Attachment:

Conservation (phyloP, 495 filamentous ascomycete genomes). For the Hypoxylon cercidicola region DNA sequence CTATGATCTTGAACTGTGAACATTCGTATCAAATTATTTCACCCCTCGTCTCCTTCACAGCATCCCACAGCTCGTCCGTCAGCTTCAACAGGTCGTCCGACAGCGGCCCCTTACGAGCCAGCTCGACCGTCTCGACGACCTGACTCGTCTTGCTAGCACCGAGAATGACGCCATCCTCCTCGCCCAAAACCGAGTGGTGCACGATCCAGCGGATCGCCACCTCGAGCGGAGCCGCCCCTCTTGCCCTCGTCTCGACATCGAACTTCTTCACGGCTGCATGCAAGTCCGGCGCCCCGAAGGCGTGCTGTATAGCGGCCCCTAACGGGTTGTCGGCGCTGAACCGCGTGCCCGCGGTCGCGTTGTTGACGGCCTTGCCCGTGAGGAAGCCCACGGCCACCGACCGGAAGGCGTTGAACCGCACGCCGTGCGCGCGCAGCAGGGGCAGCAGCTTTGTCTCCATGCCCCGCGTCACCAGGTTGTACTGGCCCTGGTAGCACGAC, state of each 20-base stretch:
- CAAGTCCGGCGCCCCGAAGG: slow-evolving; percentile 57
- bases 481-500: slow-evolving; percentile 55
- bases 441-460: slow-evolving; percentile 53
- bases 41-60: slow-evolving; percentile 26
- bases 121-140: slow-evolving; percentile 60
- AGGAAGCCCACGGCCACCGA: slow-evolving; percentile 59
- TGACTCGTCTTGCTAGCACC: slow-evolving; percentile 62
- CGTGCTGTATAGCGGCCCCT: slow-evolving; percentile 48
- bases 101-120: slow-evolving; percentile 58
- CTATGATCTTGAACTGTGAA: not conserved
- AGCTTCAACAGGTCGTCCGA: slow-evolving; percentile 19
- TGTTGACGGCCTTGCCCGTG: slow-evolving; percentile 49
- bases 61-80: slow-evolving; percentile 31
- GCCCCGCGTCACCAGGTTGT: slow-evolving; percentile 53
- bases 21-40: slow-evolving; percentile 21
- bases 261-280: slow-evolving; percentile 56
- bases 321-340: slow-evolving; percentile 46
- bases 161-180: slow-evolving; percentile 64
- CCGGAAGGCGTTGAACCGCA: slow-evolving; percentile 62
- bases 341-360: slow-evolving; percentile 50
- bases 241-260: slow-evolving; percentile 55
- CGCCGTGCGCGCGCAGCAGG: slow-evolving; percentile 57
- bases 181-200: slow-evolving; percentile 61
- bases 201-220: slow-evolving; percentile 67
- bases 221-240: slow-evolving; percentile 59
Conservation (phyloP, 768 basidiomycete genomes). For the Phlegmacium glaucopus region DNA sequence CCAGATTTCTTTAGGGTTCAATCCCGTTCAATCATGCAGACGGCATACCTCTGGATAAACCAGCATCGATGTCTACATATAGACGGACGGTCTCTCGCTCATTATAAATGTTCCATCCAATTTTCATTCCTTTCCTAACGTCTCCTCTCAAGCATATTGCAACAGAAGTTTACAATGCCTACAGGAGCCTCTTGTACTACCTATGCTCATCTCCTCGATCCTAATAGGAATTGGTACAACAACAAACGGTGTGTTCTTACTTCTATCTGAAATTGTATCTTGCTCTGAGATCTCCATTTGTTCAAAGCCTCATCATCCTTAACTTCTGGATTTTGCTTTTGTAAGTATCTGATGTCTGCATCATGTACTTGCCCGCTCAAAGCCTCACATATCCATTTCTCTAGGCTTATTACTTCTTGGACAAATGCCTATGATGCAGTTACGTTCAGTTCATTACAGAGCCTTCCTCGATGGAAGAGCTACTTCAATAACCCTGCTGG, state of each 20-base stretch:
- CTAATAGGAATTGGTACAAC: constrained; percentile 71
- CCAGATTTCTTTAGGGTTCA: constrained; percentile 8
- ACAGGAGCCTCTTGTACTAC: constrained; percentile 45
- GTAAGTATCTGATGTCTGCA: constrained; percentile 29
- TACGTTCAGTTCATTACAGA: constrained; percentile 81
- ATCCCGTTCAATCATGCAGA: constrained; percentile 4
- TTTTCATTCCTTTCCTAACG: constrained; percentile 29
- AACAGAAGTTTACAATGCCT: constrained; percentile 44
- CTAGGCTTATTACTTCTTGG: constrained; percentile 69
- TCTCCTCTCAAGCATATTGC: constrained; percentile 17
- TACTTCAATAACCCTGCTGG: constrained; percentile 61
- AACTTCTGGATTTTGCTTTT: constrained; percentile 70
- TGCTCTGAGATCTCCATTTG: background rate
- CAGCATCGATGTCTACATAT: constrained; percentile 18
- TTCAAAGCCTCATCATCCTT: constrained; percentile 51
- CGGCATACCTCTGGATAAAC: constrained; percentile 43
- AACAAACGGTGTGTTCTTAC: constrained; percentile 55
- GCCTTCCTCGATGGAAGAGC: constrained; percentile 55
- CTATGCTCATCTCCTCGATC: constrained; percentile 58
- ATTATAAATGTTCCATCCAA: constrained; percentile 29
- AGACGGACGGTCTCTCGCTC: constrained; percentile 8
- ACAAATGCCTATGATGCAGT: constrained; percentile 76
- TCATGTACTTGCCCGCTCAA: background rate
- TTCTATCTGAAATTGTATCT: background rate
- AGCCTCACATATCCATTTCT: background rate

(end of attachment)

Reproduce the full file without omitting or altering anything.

Conservation (phyloP, 495 filamentous ascomycete genomes). For the Hypoxylon cercidicola region DNA sequence CTATGATCTTGAACTGTGAACATTCGTATCAAATTATTTCACCCCTCGTCTCCTTCACAGCATCCCACAGCTCGTCCGTCAGCTTCAACAGGTCGTCCGACAGCGGCCCCTTACGAGCCAGCTCGACCGTCTCGACGACCTGACTCGTCTTGCTAGCACCGAGAATGACGCCATCCTCCTCGCCCAAAACCGAGTGGTGCACGATCCAGCGGATCGCCACCTCGAGCGGAGCCGCCCCTCTTGCCCTCGTCTCGACATCGAACTTCTTCACGGCTGCATGCAAGTCCGGCGCCCCGAAGGCGTGCTGTATAGCGGCCCCTAACGGGTTGTCGGCGCTGAACCGCGTGCCCGCGGTCGCGTTGTTGACGGCCTTGCCCGTGAGGAAGCCCACGGCCACCGACCGGAAGGCGTTGAACCGCACGCCGTGCGCGCGCAGCAGGGGCAGCAGCTTTGTCTCCATGCCCCGCGTCACCAGGTTGTACTGGCCCTGGTAGCACGAC, state of each 20-base stretch:
- CAAGTCCGGCGCCCCGAAGG: slow-evolving; percentile 57
- bases 481-500: slow-evolving; percentile 55
- bases 441-460: slow-evolving; percentile 53
- bases 41-60: slow-evolving; percentile 26
- bases 121-140: slow-evolving; percentile 60
- AGGAAGCCCACGGCCACCGA: slow-evolving; percentile 59
- TGACTCGTCTTGCTAGCACC: slow-evolving; percentile 62
- CGTGCTGTATAGCGGCCCCT: slow-evolving; percentile 48
- bases 101-120: slow-evolving; percentile 58
- CTATGATCTTGAACTGTGAA: not conserved
- AGCTTCAACAGGTCGTCCGA: slow-evolving; percentile 19
- TGTTGACGGCCTTGCCCGTG: slow-evolving; percentile 49
- bases 61-80: slow-evolving; percentile 31
- GCCCCGCGTCACCAGGTTGT: slow-evolving; percentile 53
- bases 21-40: slow-evolving; percentile 21
- bases 261-280: slow-evolving; percentile 56
- bases 321-340: slow-evolving; percentile 46
- bases 161-180: slow-evolving; percentile 64
- CCGGAAGGCGTTGAACCGCA: slow-evolving; percentile 62
- bases 341-360: slow-evolving; percentile 50
- bases 241-260: slow-evolving; percentile 55
- CGCCGTGCGCGCGCAGCAGG: slow-evolving; percentile 57
- bases 181-200: slow-evolving; percentile 61
- bases 201-220: slow-evolving; percentile 67
- bases 221-240: slow-evolving; percentile 59
Conservation (phyloP, 768 basidiomycete genomes). For the Phlegmacium glaucopus region DNA sequence CCAGATTTCTTTAGGGTTCAATCCCGTTCAATCATGCAGACGGCATACCTCTGGATAAACCAGCATCGATGTCTACATATAGACGGACGGTCTCTCGCTCATTATAAATGTTCCATCCAATTTTCATTCCTTTCCTAACGTCTCCTCTCAAGCATATTGCAACAGAAGTTTACAATGCCTACAGGAGCCTCTTGTACTACCTATGCTCATCTCCTCGATCCTAATAGGAATTGGTACAACAACAAACGGTGTGTTCTTACTTCTATCTGAAATTGTATCTTGCTCTGAGATCTCCATTTGTTCAAAGCCTCATCATCCTTAACTTCTGGATTTTGCTTTTGTAAGTATCTGATGTCTGCATCATGTACTTGCCCGCTCAAAGCCTCACATATCCATTTCTCTAGGCTTATTACTTCTTGGACAAATGCCTATGATGCAGTTACGTTCAGTTCATTACAGAGCCTTCCTCGATGGAAGAGCTACTTCAATAACCCTGCTGG, state of each 20-base stretch:
- CTAATAGGAATTGGTACAAC: constrained; percentile 71
- CCAGATTTCTTTAGGGTTCA: constrained; percentile 8
- ACAGGAGCCTCTTGTACTAC: constrained; percentile 45
- GTAAGTATCTGATGTCTGCA: constrained; percentile 29
- TACGTTCAGTTCATTACAGA: constrained; percentile 81
- ATCCCGTTCAATCATGCAGA: constrained; percentile 4
- TTTTCATTCCTTTCCTAACG: constrained; percentile 29
- AACAGAAGTTTACAATGCCT: constrained; percentile 44
- CTAGGCTTATTACTTCTTGG: constrained; percentile 69
- TCTCCTCTCAAGCATATTGC: constrained; percentile 17
- TACTTCAATAACCCTGCTGG: constrained; percentile 61
- AACTTCTGGATTTTGCTTTT: constrained; percentile 70
- TGCTCTGAGATCTCCATTTG: background rate
- CAGCATCGATGTCTACATAT: constrained; percentile 18
- TTCAAAGCCTCATCATCCTT: constrained; percentile 51
- CGGCATACCTCTGGATAAAC: constrained; percentile 43
- AACAAACGGTGTGTTCTTAC: constrained; percentile 55
- GCCTTCCTCGATGGAAGAGC: constrained; percentile 55
- CTATGCTCATCTCCTCGATC: constrained; percentile 58
- ATTATAAATGTTCCATCCAA: constrained; percentile 29
- AGACGGACGGTCTCTCGCTC: constrained; percentile 8
- ACAAATGCCTATGATGCAGT: constrained; percentile 76
- TCATGTACTTGCCCGCTCAA: background rate
- TTCTATCTGAAATTGTATCT: background rate
- AGCCTCACATATCCATTTCT: background rate